Tuesday, April 5, 2011

Alarmed: "The Alarmist" (1998)

David Arquette is a young and naive home security alarm salesman taken under the wing of Stanley Tucci.

Arquette is a golden boy, scoring a big sale on his first call- to widow Kate Capshaw and her dopey son Ryan Reynolds. Things are going well for Arquette, he is appearing in commercials for the security firm and he is falling in love with Capshaw.

Then Tucci and his right hand woman Mary McCormack let him in on a little secret- they sometimes break into the houses of their clients in order to scare them and to get their neighbors to buy security systems from the firm. Arquette decides not to get involved, taking Capshaw to meet his family, and going through life with a goofy smile on his face. Something happens that drives Arquette over the edge, and the climax has him holding a gun to his boss' head.

Based on a stage play, "The Alarmist" is not opened up well. The scenes where Arquette takes the Capshaw to meet his parents are badly played and completely unfunny. They are also out of line with the character Capshaw is playing, as she gets drunk and tells sexually explicit stories to Arquette's mom Michael Learned. Other than these scenes, Capshaw is not given much to do, but she does a lot with the little she is given.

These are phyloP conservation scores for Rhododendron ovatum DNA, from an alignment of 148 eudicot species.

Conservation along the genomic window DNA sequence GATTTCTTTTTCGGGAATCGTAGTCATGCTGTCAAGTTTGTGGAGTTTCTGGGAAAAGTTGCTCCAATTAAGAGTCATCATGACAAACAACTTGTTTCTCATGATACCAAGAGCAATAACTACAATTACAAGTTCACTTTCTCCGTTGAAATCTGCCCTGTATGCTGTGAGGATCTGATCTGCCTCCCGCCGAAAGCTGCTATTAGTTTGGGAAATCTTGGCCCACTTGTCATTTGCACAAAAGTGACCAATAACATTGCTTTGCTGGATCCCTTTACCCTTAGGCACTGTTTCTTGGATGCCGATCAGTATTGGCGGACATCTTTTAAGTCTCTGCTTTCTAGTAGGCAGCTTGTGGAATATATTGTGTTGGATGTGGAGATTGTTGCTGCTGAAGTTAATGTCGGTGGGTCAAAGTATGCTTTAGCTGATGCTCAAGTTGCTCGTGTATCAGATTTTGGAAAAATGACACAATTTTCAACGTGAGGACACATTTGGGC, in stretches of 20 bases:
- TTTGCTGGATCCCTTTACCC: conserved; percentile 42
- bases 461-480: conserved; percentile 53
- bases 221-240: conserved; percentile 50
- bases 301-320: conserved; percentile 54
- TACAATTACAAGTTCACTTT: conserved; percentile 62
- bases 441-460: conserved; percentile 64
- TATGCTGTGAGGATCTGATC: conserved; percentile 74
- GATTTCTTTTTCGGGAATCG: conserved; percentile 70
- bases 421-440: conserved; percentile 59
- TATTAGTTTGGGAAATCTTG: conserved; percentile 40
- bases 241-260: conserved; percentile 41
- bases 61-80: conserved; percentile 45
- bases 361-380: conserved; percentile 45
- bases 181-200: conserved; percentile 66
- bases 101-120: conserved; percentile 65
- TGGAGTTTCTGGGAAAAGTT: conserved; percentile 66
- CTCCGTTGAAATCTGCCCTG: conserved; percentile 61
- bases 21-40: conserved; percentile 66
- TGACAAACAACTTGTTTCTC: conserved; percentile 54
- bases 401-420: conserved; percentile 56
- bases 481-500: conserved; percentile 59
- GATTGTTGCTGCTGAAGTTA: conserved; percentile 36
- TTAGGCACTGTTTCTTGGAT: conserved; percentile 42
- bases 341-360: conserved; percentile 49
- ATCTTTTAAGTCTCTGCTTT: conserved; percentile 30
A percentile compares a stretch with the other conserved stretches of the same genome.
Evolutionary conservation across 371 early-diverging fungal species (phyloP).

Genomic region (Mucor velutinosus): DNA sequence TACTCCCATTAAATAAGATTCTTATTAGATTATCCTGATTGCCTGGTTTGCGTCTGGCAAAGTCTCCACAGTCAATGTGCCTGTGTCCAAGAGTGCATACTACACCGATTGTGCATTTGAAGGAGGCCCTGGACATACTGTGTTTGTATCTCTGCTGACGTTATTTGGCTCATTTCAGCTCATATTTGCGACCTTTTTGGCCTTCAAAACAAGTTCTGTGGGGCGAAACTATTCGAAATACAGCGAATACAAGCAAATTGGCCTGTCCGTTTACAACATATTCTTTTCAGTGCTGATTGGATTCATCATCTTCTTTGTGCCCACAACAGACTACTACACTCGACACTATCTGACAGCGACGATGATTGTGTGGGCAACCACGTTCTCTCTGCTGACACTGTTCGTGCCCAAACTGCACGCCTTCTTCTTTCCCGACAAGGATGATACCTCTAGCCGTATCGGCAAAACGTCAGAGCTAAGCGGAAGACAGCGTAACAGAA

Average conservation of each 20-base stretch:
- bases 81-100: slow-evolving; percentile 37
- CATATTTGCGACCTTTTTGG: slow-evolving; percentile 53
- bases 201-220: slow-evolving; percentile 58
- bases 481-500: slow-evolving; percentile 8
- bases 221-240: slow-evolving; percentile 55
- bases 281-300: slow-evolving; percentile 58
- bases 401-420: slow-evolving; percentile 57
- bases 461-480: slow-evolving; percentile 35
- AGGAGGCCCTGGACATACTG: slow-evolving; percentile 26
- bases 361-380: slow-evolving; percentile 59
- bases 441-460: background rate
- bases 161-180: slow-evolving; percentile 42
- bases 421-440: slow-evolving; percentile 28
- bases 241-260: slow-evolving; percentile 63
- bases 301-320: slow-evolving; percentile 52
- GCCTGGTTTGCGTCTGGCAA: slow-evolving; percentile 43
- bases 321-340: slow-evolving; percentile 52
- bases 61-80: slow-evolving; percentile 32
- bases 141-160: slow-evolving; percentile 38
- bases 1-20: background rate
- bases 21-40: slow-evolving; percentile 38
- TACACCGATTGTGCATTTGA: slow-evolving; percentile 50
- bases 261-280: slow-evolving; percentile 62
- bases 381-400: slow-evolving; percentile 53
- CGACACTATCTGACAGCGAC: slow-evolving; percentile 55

Stanley Tucci, looking just like Terry O'Quinn, is a riot as the security firm owner. He is a creep who really does not understand Arquette's moral revulsion. However, when he turns into a sniveling whiner after Arquette kidnaps him, he is hilarious. Mary McCormack seems to have been groomed for a bigger role, but she mostly stands around and agrees with Tucci. Ryan Reynolds is too old to play a dumb teenager, but he is funny, especially telling his own explicit sexual story to Arquette.

The screenplay lurches from romantic comedy to dark comedy too soon. Capshaw meeting the parents is completely unmotivated, except to give her a reason to get out of town so someone can break into her house. Capshaw and Reynolds are in the film just to give Arquette a reason to take revenge on Tucci.

Arquette, who has proven he is a good bad actor, is awful here. He relies on the constipated mugging that got him through those AT&T ads, and he is not a strong enough presence to build this weak film around. Actually, Reynolds might have been a better choice in the role. Dunsky's direction is good, nothing that will win an Oscar soon. Christophe Beck's light jazzy score recalls the type of film noir this film tries to be, and it is really catchy on top of that.

Despite the pluses, Arquette's failure as a lead and the script's schizophrenic quality sinks "The Alarmist." I do not recommend it. (* *) out of five stars.